Copyright 1997 - N.C. Administrative Office of the Courts


     of the shooting and Madison Paul Powell fired a gun at a stop sign near the plaintiffs' home. The bullet missed the stop sign and went through the window of the plaintiff children's upstairs bedroom, breaking an overhead light fixture.

    Evidence in the underlying action included a report from a doctor who had diagnosed plaintiff Erica Miller as suffering from post-traumatic stress disorder. Evidence also showed Nationwide Mutual Insurance Company made no appearance in the underlying action, even though it had received a copy of the motion for judgment by default and notice of hearing.

    On 8 November 1995, Forsyth County Superior Court Judge Jerry Cash Martin entered a judgment by default against Madison Paul Powell, finding the plaintiffs were entitled to recover from Madison Paul Powell and Robert Wade Sears, jointly and severally, the sum of $40,000 in compensatory damages ($5,000 each for plaintiffs Mike, Gina and Robert Miller and $25,000 for plaintiff Erica Miller) and $100,000 in punitive damages ($25,000 for each plaintiff).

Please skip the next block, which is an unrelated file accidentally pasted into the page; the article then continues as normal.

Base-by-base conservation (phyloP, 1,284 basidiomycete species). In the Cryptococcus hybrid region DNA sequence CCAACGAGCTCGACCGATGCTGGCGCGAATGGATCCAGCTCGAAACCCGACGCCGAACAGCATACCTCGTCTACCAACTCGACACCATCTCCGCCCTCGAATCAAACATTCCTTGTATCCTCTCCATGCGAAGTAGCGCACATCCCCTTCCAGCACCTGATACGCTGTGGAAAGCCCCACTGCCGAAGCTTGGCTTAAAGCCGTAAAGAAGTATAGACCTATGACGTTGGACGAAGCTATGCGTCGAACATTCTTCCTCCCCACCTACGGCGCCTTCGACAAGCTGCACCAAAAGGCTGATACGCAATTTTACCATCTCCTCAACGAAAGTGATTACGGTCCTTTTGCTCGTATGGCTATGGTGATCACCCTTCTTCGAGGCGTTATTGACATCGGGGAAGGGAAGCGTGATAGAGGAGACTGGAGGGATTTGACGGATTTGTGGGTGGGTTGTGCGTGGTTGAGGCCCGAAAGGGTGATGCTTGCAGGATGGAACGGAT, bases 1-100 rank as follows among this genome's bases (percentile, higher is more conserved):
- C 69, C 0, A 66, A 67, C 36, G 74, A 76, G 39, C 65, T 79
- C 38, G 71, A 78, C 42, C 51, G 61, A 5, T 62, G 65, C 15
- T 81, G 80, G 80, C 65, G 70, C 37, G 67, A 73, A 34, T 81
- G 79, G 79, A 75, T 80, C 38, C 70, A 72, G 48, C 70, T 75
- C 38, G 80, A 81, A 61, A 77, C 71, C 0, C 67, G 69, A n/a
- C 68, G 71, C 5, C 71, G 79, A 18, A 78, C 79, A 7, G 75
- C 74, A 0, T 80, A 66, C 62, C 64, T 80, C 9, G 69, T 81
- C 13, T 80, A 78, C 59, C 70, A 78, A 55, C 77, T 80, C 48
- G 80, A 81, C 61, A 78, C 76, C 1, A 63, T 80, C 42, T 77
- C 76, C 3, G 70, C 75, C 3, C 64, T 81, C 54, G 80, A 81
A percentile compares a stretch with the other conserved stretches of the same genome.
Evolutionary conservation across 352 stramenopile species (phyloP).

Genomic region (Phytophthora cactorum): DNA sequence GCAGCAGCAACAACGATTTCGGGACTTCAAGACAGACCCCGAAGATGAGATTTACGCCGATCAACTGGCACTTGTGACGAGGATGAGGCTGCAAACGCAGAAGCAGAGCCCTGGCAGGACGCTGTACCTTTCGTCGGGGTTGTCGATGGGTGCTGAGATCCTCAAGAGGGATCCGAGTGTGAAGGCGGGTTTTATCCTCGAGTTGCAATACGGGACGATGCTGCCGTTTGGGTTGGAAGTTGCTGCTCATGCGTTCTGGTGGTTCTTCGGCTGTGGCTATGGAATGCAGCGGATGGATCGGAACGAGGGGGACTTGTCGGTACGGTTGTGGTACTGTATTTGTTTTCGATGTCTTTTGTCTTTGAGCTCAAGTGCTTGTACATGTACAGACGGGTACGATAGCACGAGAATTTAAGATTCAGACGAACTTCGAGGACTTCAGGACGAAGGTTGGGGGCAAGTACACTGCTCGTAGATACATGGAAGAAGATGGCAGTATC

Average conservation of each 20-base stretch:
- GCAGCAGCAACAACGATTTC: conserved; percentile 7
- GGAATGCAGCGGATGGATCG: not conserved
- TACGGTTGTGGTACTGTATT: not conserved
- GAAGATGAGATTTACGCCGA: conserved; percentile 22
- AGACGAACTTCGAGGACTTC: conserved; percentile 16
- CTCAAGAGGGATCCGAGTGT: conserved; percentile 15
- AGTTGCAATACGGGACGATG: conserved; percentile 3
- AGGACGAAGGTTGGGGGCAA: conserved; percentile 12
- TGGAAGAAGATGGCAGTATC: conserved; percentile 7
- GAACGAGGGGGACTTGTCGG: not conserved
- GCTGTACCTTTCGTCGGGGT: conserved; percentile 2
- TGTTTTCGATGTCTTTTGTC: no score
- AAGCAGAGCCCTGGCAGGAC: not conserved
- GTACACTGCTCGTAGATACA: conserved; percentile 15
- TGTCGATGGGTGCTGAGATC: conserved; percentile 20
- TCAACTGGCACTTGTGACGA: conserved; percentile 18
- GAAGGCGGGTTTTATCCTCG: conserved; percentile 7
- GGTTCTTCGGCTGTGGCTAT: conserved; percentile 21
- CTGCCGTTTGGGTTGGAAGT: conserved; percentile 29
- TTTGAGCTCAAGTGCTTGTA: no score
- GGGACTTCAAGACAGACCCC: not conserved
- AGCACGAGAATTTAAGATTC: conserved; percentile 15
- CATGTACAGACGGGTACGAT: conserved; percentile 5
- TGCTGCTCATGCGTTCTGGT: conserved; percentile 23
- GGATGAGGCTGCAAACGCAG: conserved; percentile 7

Plaintiffs subsequently filed this action against Nationwide Mutual Insurance Company (Nationwide), alleging (1) Powell is the stepson of and resided in the home of Leonard J. Brower; (2) Brower is the owner of a homeowner's policy with Nationwide; and (3) Nationwide is, therefore, liable for plaintiffs' damages. Superior Court Judge Donald R. Huffman granted plaintiffs' motion for summary judgment regarding the homeowner's policy, ruling plaintiffs are entitled to recover $100,000 from Nationwide under the terms of the policy. Nationwide appeals.